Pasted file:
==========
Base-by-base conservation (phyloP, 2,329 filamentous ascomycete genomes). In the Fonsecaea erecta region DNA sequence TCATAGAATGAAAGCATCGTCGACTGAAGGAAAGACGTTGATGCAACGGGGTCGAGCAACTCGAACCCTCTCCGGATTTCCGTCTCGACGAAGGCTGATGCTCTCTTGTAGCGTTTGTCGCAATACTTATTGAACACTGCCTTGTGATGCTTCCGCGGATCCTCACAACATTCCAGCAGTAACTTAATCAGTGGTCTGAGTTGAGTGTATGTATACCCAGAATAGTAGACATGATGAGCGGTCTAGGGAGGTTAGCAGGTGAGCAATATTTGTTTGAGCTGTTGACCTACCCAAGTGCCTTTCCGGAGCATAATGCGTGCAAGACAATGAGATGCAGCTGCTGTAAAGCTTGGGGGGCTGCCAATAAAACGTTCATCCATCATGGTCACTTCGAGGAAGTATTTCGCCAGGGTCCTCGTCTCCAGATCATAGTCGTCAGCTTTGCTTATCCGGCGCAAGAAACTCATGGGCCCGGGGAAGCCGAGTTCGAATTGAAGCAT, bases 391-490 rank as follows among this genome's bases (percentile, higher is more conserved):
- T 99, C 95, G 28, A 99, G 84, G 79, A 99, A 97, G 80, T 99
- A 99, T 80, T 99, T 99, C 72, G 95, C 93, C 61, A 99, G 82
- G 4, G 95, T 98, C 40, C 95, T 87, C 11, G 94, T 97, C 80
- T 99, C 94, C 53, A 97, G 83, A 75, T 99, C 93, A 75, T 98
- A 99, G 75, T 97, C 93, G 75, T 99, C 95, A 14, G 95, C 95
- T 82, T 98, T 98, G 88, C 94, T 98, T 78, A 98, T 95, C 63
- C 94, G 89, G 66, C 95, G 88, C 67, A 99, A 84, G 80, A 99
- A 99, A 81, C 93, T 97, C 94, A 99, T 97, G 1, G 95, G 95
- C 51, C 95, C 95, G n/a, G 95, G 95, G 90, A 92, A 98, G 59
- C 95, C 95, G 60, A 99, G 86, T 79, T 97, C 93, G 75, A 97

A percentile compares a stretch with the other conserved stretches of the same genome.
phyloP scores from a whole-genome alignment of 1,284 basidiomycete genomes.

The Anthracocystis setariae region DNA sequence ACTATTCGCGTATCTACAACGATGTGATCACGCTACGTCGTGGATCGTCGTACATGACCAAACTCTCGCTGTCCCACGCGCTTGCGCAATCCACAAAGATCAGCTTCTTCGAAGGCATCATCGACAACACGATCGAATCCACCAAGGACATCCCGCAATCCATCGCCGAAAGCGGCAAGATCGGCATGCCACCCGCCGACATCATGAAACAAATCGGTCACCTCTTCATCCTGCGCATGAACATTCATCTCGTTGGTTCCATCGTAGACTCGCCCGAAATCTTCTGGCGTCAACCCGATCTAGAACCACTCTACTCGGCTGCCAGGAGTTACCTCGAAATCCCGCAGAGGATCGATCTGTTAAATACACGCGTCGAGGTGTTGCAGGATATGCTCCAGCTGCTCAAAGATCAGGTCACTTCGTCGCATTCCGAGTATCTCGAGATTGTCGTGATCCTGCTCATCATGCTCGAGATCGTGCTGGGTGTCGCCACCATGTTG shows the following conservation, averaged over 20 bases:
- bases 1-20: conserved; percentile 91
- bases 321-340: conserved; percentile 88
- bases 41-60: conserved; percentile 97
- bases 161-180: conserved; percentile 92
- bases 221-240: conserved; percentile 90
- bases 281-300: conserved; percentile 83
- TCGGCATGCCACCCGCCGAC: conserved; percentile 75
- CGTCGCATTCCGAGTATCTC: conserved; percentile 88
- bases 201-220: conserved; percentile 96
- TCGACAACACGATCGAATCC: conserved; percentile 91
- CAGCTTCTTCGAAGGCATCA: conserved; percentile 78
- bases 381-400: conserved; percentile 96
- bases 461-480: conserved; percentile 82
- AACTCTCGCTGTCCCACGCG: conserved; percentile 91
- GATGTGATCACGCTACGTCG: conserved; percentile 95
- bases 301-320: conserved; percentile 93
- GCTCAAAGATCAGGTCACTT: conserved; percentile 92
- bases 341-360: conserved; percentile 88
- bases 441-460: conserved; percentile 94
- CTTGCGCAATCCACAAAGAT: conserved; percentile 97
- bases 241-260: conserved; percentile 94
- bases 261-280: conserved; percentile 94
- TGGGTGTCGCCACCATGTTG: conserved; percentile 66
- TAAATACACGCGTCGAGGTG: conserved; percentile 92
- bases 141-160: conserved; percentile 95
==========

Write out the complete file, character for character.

Base-by-base conservation (phyloP, 2,329 filamentous ascomycete genomes). In the Fonsecaea erecta region DNA sequence TCATAGAATGAAAGCATCGTCGACTGAAGGAAAGACGTTGATGCAACGGGGTCGAGCAACTCGAACCCTCTCCGGATTTCCGTCTCGACGAAGGCTGATGCTCTCTTGTAGCGTTTGTCGCAATACTTATTGAACACTGCCTTGTGATGCTTCCGCGGATCCTCACAACATTCCAGCAGTAACTTAATCAGTGGTCTGAGTTGAGTGTATGTATACCCAGAATAGTAGACATGATGAGCGGTCTAGGGAGGTTAGCAGGTGAGCAATATTTGTTTGAGCTGTTGACCTACCCAAGTGCCTTTCCGGAGCATAATGCGTGCAAGACAATGAGATGCAGCTGCTGTAAAGCTTGGGGGGCTGCCAATAAAACGTTCATCCATCATGGTCACTTCGAGGAAGTATTTCGCCAGGGTCCTCGTCTCCAGATCATAGTCGTCAGCTTTGCTTATCCGGCGCAAGAAACTCATGGGCCCGGGGAAGCCGAGTTCGAATTGAAGCAT, bases 391-490 rank as follows among this genome's bases (percentile, higher is more conserved):
- T 99, C 95, G 28, A 99, G 84, G 79, A 99, A 97, G 80, T 99
- A 99, T 80, T 99, T 99, C 72, G 95, C 93, C 61, A 99, G 82
- G 4, G 95, T 98, C 40, C 95, T 87, C 11, G 94, T 97, C 80
- T 99, C 94, C 53, A 97, G 83, A 75, T 99, C 93, A 75, T 98
- A 99, G 75, T 97, C 93, G 75, T 99, C 95, A 14, G 95, C 95
- T 82, T 98, T 98, G 88, C 94, T 98, T 78, A 98, T 95, C 63
- C 94, G 89, G 66, C 95, G 88, C 67, A 99, A 84, G 80, A 99
- A 99, A 81, C 93, T 97, C 94, A 99, T 97, G 1, G 95, G 95
- C 51, C 95, C 95, G n/a, G 95, G 95, G 90, A 92, A 98, G 59
- C 95, C 95, G 60, A 99, G 86, T 79, T 97, C 93, G 75, A 97

A percentile compares a stretch with the other conserved stretches of the same genome.
phyloP scores from a whole-genome alignment of 1,284 basidiomycete genomes.

The Anthracocystis setariae region DNA sequence ACTATTCGCGTATCTACAACGATGTGATCACGCTACGTCGTGGATCGTCGTACATGACCAAACTCTCGCTGTCCCACGCGCTTGCGCAATCCACAAAGATCAGCTTCTTCGAAGGCATCATCGACAACACGATCGAATCCACCAAGGACATCCCGCAATCCATCGCCGAAAGCGGCAAGATCGGCATGCCACCCGCCGACATCATGAAACAAATCGGTCACCTCTTCATCCTGCGCATGAACATTCATCTCGTTGGTTCCATCGTAGACTCGCCCGAAATCTTCTGGCGTCAACCCGATCTAGAACCACTCTACTCGGCTGCCAGGAGTTACCTCGAAATCCCGCAGAGGATCGATCTGTTAAATACACGCGTCGAGGTGTTGCAGGATATGCTCCAGCTGCTCAAAGATCAGGTCACTTCGTCGCATTCCGAGTATCTCGAGATTGTCGTGATCCTGCTCATCATGCTCGAGATCGTGCTGGGTGTCGCCACCATGTTG shows the following conservation, averaged over 20 bases:
- bases 1-20: conserved; percentile 91
- bases 321-340: conserved; percentile 88
- bases 41-60: conserved; percentile 97
- bases 161-180: conserved; percentile 92
- bases 221-240: conserved; percentile 90
- bases 281-300: conserved; percentile 83
- TCGGCATGCCACCCGCCGAC: conserved; percentile 75
- CGTCGCATTCCGAGTATCTC: conserved; percentile 88
- bases 201-220: conserved; percentile 96
- TCGACAACACGATCGAATCC: conserved; percentile 91
- CAGCTTCTTCGAAGGCATCA: conserved; percentile 78
- bases 381-400: conserved; percentile 96
- bases 461-480: conserved; percentile 82
- AACTCTCGCTGTCCCACGCG: conserved; percentile 91
- GATGTGATCACGCTACGTCG: conserved; percentile 95
- bases 301-320: conserved; percentile 93
- GCTCAAAGATCAGGTCACTT: conserved; percentile 92
- bases 341-360: conserved; percentile 88
- bases 441-460: conserved; percentile 94
- CTTGCGCAATCCACAAAGAT: conserved; percentile 97
- bases 241-260: conserved; percentile 94
- bases 261-280: conserved; percentile 94
- TGGGTGTCGCCACCATGTTG: conserved; percentile 66
- TAAATACACGCGTCGAGGTG: conserved; percentile 92
- bases 141-160: conserved; percentile 95